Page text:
Here at Entangled, we like to read.
(Bet you would never have guessed that.)
So we also love quick-n-easy recipes that free up more time for us to indulge in our favorite past time.
Each week we’re sharing some of our favorite recipes to help you find a few extra minutes in your day to enjoy your next favorite book!
This week a special guest:
“Cyvele”, or Almond Cakes with Elizabeth Keysian
Who tried it: Elizabeth Keysian, author of Distracting the Duke
Why she likes it:
Many years ago, I used to masquerade as a Tudor kitchen wench. I worked in a genuine manor house, cooking meals for the gentry, to both educate and entertain hordes of schoolchildren and adult visitors.
It was enormous fun, and shaped the rest of my life, to some extent.
As a source book I used “Pleyn Delit- Medieval Cookery for Modern Cooks”. This wonderful book simplifies the medieval recipes, and gives quantities and cooking times—which the original recipes don’t.
Today I’m going to share with you the recipe for “Cyvele”, or Almond Cakes.
1 cup breadcrumbs
4oz ground almonds
Half cup plus 2 tbsp sugar
Half tsp salt
Oil and/or fat for frying
First, make your breadcrumbs. In the Tudor kitchen, we rubbed stale bread through a wire sieve to make these. But if you let the bread get too hard, you’ll have to use a food processor (or if you want to be authentic and make it difficult for yourself, a pestle and mortar.)
In a bowl, add the ground almonds to the breadcrumbs. You can buy ground almonds but again, if you want to be authentic, grind your own almonds. But first you must blanch them to remove the skins, and dry them out before grinding.
Here’s a picture of me cheating by using a blender.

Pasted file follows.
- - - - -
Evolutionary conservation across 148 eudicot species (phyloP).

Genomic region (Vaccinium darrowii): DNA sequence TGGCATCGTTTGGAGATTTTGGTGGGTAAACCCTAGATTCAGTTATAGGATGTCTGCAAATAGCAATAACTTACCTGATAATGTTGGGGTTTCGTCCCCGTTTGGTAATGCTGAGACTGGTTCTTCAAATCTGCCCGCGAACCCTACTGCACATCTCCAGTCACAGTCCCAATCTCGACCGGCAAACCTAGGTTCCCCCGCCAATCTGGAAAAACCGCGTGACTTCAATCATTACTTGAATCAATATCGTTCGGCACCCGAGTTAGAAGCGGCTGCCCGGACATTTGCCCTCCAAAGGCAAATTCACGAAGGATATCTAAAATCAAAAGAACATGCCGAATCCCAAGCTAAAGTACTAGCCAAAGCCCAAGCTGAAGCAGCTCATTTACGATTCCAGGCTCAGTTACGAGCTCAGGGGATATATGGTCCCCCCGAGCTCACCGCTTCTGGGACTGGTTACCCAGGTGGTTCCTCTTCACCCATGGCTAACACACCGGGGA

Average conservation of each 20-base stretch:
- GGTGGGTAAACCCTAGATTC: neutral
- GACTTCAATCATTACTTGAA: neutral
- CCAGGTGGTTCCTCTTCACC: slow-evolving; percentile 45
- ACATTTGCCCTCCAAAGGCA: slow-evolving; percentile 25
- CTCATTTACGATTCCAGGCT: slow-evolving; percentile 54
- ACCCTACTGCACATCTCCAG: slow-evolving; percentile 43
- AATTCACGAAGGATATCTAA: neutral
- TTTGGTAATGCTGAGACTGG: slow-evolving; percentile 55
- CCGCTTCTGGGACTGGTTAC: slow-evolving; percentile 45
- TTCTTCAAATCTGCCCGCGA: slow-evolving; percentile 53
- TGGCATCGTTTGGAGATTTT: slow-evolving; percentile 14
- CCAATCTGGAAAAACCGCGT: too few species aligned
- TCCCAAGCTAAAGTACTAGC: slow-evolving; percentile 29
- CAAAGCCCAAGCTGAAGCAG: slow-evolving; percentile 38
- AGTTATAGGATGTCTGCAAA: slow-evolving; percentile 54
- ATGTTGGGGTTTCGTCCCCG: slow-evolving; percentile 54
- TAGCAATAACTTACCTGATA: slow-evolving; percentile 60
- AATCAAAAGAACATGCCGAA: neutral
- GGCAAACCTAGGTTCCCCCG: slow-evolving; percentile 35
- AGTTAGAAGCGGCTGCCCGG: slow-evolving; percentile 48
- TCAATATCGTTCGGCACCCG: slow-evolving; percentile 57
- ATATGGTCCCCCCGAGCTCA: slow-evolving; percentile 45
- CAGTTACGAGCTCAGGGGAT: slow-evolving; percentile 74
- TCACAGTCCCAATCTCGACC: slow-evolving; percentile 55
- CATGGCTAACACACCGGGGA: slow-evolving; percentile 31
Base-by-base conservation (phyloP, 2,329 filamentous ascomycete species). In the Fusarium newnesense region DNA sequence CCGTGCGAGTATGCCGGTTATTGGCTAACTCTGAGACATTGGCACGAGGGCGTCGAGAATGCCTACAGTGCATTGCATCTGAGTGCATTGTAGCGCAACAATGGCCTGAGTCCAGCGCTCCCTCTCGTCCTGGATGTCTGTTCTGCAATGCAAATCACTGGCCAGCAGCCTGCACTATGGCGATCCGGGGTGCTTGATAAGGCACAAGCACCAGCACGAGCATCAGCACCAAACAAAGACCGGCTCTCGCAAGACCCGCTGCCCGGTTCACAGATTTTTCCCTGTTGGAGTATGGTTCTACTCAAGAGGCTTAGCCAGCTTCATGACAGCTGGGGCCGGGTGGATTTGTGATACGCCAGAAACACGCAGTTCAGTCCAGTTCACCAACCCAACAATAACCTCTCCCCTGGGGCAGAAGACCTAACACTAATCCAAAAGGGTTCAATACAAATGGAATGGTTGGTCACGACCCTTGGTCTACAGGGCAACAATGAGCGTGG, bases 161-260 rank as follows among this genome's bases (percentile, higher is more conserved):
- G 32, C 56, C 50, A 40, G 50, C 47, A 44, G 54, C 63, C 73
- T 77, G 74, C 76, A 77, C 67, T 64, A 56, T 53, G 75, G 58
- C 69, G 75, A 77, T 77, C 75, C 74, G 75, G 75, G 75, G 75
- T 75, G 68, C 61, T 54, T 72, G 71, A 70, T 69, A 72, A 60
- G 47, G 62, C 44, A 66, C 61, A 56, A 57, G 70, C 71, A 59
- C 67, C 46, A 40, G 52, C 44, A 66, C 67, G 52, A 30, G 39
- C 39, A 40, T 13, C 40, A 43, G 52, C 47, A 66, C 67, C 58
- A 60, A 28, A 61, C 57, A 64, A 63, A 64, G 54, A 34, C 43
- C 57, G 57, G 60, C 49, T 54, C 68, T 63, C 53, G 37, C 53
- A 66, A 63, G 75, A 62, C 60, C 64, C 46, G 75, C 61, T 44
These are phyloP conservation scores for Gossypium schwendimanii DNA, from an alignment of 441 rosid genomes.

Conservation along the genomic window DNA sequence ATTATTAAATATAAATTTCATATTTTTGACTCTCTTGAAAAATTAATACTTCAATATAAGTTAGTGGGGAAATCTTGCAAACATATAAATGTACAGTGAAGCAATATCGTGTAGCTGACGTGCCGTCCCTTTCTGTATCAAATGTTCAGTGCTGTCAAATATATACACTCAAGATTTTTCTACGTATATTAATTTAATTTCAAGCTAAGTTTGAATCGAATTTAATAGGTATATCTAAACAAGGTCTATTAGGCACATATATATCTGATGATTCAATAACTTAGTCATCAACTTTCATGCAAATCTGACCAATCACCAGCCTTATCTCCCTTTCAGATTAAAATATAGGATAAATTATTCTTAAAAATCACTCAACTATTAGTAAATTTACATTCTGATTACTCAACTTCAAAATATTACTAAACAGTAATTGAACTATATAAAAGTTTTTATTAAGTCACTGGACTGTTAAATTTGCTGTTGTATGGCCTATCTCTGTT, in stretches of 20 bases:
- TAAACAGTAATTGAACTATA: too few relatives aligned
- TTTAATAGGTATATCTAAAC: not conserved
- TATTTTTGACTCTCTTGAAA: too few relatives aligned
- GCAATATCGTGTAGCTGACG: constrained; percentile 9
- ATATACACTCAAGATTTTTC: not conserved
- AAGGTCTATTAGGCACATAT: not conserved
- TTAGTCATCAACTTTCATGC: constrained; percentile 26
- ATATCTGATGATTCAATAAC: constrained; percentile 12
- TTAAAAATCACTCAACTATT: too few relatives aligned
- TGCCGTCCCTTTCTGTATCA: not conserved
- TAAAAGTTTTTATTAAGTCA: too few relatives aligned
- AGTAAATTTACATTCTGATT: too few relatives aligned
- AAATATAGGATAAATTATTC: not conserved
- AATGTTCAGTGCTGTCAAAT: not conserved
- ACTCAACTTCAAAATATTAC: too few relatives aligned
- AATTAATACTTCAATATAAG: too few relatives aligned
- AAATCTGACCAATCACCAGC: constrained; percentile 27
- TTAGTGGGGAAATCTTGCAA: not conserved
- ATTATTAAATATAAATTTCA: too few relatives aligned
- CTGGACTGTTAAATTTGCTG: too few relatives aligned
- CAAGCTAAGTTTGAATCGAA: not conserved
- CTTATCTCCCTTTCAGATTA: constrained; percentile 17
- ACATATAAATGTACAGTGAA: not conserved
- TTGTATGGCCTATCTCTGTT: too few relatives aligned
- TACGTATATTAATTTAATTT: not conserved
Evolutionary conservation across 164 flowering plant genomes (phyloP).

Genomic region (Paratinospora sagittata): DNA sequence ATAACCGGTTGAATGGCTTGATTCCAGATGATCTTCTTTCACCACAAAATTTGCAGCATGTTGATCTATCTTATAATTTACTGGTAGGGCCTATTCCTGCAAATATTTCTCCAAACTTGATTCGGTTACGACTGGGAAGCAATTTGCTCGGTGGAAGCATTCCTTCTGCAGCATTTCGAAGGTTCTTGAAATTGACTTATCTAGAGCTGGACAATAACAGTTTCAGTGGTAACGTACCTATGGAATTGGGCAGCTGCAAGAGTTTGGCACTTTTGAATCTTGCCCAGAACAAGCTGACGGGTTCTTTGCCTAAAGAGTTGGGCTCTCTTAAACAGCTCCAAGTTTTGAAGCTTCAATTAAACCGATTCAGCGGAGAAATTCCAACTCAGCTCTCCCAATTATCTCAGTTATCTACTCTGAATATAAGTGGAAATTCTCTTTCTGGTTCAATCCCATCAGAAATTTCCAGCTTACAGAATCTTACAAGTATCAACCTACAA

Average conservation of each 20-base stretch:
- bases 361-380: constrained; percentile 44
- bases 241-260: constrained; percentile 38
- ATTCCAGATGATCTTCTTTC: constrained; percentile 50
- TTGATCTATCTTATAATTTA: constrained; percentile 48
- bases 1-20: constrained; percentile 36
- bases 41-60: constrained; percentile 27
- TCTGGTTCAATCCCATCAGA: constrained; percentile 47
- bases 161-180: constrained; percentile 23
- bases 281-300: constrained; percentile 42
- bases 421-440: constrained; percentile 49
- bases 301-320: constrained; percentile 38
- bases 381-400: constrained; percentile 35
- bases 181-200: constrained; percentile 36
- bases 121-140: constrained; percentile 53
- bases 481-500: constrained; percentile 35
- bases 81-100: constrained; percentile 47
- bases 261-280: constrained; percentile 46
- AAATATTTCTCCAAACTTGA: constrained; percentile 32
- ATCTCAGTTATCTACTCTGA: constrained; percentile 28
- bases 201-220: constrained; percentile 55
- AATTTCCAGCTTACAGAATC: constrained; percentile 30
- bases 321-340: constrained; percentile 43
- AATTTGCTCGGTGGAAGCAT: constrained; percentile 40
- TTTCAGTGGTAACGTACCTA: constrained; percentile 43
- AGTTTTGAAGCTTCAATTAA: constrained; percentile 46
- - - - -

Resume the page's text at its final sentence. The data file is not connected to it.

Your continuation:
I hope you like the apron. I made it when I was putting on an exhibition about the Magna Carta at the local museum!
Then add the other dry ingredients (except the two tbsps sugar) and beaten eggs and mix together to form a thick batter.
I prefer to shallow fry my almond cakes, so if you do the same you’ll need to flatten them with the back of a spoon when you put them in the hot oil, and turn them once to cook the other side.
Drain on paper and sprinkle with the reserved sugar. They are delicious served warm, but perfectly fine cold. To use a very non-medieval expression- YUM!
Pick up Distracting the Duke by Elizabeth Keysian for just 99¢!
He’s the last thing she wants. She’s the last thing he needs.
Devonshire, England, 1820
Determined to avoid the strife-filled marriage of his parents, Marcus, the Duke of Ulvercombe, wants an amenable, biddable wife, and has set his cap for a certain pretty miss. Unfortunately, her vastly opinionated, frustrating, and lamentably beautiful guardian, Lady Clara Tinniswood, keeps distracting him, tempting him to consider a far more tempestuous—and passionate—union.
Recently widowed Lady Clara Tinniswood wants only to organize a quiet new life for herself, beyond the control of any man. But one shockingly unguarded moment while confronted by Marcus’s gloriously naked body catapults her headlong into a forbidden passion and threatens to undermine all her well-laid plans.
Even if Marcus abandons his sweet ideal and surrenders to his growing desire for Clara, there’s one unalterable issue which could destroy their hopes forever…
Elizabeth Keysian felt destined to write historical romance due to her Cornish descent, and an ancestral connection to the Norse god Odin. Being an only child gave her plenty of time to read, create imaginary worlds, produce her own comics, and write sketches and a deplorably bad musical for an amateur dramatics group.
Three decades spent working in museums and archaeology fired Elizabeth’s urge to write, as did living on a Knights Templar estate, with a garage full of skeletons, a resident ghost and a moat teeming with newts.
Elizabeth lives near Bath in England with her partner and cats. Subscribe to her author newsletter here: http://eepurl.com/cxe369
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